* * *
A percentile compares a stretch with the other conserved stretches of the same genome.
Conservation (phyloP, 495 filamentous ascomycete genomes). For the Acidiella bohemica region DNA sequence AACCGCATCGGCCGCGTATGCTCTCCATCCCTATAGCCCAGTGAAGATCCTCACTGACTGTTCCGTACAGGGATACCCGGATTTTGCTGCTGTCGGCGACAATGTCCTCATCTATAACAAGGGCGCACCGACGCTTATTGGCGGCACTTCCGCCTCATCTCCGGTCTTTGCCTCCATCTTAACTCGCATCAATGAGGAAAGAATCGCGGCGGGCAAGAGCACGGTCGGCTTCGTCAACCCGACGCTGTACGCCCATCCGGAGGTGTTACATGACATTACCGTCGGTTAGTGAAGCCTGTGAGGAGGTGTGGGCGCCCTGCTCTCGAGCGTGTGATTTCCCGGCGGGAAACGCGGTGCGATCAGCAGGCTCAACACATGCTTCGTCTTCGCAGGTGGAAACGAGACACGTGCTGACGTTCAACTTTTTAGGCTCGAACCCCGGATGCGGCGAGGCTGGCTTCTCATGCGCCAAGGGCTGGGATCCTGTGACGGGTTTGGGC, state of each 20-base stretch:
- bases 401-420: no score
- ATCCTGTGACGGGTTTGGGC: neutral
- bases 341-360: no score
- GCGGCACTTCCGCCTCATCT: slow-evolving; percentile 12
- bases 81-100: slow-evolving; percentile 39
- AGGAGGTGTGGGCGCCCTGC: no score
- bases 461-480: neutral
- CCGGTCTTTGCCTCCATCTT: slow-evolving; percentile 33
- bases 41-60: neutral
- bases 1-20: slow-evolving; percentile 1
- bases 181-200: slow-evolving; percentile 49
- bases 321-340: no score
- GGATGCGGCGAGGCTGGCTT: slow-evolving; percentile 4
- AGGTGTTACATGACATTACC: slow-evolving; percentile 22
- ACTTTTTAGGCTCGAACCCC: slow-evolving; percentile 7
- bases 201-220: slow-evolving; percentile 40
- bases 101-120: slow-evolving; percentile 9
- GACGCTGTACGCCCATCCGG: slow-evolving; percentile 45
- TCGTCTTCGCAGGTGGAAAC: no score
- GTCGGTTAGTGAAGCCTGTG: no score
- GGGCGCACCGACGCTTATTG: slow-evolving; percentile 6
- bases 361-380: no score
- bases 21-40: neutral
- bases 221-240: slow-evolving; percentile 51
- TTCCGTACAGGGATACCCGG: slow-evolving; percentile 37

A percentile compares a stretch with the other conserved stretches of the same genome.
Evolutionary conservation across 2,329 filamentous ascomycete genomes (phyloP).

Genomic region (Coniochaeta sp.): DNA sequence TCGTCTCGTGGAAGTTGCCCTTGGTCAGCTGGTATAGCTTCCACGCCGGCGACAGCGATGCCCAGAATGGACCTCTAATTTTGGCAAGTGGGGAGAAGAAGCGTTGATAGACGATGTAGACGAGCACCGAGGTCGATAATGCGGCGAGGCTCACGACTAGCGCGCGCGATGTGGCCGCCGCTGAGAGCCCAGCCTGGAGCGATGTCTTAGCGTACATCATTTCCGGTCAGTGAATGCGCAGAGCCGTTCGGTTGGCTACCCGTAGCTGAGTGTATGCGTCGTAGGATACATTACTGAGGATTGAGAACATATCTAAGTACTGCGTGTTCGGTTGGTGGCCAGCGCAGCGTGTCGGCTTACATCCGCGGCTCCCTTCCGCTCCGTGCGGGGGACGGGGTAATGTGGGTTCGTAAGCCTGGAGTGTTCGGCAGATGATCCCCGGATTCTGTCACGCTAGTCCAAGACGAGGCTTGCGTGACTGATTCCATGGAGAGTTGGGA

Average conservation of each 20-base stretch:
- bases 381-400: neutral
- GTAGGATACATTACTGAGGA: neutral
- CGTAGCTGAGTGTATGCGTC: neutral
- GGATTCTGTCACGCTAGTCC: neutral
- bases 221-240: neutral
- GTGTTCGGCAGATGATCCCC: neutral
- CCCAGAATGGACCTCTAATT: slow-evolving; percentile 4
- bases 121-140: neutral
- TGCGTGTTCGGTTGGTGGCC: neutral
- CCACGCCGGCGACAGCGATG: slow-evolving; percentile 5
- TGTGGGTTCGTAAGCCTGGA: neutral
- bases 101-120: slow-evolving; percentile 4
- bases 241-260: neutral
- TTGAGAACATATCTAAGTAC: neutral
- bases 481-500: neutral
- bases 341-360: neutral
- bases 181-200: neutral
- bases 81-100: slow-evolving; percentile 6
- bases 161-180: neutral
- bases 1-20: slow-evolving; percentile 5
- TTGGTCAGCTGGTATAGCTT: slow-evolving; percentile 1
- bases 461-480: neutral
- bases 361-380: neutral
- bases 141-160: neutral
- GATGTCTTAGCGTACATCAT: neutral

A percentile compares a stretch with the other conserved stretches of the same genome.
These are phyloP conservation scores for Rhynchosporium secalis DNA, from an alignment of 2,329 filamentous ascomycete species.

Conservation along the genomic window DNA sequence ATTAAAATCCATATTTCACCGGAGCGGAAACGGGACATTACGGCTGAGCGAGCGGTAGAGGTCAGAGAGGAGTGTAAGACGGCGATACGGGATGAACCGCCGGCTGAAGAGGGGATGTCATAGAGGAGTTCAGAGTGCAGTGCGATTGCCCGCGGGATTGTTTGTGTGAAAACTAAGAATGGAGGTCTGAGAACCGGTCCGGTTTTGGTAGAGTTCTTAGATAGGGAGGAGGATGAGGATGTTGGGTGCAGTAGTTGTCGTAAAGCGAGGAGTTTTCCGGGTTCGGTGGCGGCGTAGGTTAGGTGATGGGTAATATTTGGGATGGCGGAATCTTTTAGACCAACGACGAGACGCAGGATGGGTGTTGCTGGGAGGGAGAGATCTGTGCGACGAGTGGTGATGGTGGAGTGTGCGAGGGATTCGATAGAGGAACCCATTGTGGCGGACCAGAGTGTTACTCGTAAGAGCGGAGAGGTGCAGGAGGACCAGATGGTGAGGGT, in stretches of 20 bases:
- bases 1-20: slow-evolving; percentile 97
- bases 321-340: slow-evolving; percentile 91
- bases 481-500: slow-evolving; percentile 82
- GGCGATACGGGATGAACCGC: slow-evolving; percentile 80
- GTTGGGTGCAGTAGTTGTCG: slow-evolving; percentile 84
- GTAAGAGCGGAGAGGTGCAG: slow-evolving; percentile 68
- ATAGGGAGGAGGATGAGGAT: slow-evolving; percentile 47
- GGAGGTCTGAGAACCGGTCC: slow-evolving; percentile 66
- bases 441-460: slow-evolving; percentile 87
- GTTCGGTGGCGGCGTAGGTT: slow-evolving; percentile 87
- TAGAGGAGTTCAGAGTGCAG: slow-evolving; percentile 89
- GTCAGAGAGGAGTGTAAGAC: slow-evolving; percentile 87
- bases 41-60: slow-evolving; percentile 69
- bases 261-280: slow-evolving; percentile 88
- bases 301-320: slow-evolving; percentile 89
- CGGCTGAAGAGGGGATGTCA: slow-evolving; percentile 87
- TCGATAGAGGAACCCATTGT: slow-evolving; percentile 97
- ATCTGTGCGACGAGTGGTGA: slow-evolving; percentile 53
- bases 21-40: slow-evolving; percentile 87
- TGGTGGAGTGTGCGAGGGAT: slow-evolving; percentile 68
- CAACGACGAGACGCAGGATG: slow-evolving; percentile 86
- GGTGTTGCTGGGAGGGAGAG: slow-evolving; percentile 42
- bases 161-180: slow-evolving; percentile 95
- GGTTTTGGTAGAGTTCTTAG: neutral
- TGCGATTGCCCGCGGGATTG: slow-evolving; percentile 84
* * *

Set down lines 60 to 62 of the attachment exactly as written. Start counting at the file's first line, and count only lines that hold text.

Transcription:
- bases 1-20: slow-evolving; percentile 97
- bases 321-340: slow-evolving; percentile 91
- bases 481-500: slow-evolving; percentile 82